Multimedia: Students’ Adaptive Learning Engagement in Mathematics Classrooms
The study reported in this article compared mathematics students in classes that were frequently exposed to multimedia (n=197 students in nine classes) with those that were not (n=168 students in seven classes). First, quantitative data were collected using students’ self-reports on their engagement. Second, classroom observations and interviews with 10 students and six teachers were used to gather information that provided insights regarding the use of multimedia in mathematics classes. The results found statistically significant differences between the two groups, with students who were frequently exposed to multimedia reporting more learning goal orientations, task value, self-efficacy and self-regulation than their counterparts who were not. Further, exposure to multimedia was found to be differentially effective for male and female students. Statistically significant interactions were found between exposure to multimedia and gender for learning goal orientations, task value and self-efficacy with males reporting to be more engaged than females in classes that were frequently exposed to multimedia and less engaged than females in classes that were not frequently exposed to multimedia. The results of this study provide information to practitioners regarding approaches that could be used to improve students’ engagement in mathematics learning.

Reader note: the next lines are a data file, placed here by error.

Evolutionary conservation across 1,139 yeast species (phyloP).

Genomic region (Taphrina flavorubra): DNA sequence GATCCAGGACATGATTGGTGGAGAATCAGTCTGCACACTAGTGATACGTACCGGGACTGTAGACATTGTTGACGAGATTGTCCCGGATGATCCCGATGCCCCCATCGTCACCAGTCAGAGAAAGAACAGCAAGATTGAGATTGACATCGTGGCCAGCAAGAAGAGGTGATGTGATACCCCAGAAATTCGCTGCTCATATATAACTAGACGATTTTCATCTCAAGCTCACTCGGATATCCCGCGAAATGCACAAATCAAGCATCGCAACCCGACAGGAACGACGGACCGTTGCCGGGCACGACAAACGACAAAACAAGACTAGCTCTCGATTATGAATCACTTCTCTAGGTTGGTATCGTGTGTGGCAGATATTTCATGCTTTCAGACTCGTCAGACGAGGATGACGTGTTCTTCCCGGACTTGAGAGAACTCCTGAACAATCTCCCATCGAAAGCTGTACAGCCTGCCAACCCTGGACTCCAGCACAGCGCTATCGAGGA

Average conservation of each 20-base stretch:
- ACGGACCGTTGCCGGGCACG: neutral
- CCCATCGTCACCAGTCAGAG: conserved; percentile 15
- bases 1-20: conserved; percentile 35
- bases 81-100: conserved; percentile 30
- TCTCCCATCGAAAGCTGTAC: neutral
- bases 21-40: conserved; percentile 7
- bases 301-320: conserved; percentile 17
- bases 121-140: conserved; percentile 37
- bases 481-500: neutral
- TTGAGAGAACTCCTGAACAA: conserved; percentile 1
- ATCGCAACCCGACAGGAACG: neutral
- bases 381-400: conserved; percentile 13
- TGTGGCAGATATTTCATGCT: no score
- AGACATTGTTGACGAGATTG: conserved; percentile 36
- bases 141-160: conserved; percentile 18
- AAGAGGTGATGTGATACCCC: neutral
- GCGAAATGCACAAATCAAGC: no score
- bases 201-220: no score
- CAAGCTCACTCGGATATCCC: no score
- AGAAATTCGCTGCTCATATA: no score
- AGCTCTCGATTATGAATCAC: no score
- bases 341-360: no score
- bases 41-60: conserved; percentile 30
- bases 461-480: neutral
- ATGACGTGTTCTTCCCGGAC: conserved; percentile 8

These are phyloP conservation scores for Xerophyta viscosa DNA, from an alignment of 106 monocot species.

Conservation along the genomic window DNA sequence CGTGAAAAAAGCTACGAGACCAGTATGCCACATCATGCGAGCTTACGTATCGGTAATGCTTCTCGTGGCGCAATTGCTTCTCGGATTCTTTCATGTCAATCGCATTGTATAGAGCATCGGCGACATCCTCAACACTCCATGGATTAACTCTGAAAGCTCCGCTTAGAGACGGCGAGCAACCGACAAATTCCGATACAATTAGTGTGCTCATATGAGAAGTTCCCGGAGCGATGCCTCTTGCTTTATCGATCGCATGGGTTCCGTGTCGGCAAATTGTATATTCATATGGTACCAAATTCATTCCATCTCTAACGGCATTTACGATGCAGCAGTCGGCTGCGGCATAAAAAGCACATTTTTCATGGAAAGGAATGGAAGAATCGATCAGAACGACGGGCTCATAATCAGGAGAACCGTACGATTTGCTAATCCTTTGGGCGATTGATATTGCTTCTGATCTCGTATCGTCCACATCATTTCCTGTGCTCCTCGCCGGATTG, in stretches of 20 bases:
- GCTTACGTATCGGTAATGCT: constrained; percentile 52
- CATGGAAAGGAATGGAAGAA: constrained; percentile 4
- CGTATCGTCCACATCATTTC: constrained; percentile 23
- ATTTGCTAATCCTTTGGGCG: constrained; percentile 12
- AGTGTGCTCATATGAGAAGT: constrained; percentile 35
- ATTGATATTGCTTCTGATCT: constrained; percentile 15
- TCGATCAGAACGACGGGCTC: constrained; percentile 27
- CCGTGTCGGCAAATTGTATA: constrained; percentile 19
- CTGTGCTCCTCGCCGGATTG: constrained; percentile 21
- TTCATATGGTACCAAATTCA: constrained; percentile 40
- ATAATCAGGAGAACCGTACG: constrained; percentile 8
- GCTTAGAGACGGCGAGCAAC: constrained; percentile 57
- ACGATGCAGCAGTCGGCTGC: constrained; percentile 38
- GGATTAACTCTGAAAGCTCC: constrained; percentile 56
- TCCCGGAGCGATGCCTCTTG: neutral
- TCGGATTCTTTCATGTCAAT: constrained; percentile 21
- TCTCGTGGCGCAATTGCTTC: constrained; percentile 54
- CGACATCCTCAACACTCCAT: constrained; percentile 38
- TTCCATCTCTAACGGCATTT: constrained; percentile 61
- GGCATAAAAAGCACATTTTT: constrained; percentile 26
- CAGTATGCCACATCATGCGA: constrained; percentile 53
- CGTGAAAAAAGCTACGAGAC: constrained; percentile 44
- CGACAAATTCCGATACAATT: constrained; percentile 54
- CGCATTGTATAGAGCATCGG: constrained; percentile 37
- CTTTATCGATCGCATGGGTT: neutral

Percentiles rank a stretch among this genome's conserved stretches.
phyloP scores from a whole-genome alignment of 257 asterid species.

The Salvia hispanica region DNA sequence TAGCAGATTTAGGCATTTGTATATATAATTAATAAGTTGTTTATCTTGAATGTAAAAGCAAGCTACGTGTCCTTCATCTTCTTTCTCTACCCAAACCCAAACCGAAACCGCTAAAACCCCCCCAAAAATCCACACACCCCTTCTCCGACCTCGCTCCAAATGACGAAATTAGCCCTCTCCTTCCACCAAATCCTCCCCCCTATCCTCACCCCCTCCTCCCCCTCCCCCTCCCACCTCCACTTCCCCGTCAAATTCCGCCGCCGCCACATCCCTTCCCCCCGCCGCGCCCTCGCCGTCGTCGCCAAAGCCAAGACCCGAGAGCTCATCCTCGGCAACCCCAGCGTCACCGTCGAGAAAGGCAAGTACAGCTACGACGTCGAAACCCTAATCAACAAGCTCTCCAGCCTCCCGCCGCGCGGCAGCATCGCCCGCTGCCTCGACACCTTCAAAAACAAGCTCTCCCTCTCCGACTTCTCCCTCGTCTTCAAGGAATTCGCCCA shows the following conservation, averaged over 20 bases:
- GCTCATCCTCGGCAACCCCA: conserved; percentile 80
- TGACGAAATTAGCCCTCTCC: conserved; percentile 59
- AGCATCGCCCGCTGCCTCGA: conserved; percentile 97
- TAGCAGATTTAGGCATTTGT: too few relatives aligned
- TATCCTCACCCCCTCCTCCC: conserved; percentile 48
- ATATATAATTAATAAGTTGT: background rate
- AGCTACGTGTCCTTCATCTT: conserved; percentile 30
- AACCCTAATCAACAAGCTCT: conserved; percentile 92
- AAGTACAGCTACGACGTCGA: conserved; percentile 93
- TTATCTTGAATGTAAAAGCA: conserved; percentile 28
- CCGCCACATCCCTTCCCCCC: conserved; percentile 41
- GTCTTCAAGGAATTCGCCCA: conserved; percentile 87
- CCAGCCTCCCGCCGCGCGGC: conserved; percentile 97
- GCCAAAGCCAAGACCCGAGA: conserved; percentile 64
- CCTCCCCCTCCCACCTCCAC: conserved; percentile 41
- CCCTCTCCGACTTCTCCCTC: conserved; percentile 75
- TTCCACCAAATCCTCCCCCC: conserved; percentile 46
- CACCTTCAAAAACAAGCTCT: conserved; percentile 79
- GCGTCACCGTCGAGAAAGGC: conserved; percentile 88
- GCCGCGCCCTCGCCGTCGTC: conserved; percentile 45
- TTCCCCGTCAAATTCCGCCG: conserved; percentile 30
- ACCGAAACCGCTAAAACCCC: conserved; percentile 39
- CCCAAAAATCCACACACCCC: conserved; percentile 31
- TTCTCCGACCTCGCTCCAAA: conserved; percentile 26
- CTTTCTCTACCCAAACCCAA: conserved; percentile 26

KEY WORDS: adaptive learning engagement, motivation, multimedia, self-regulation
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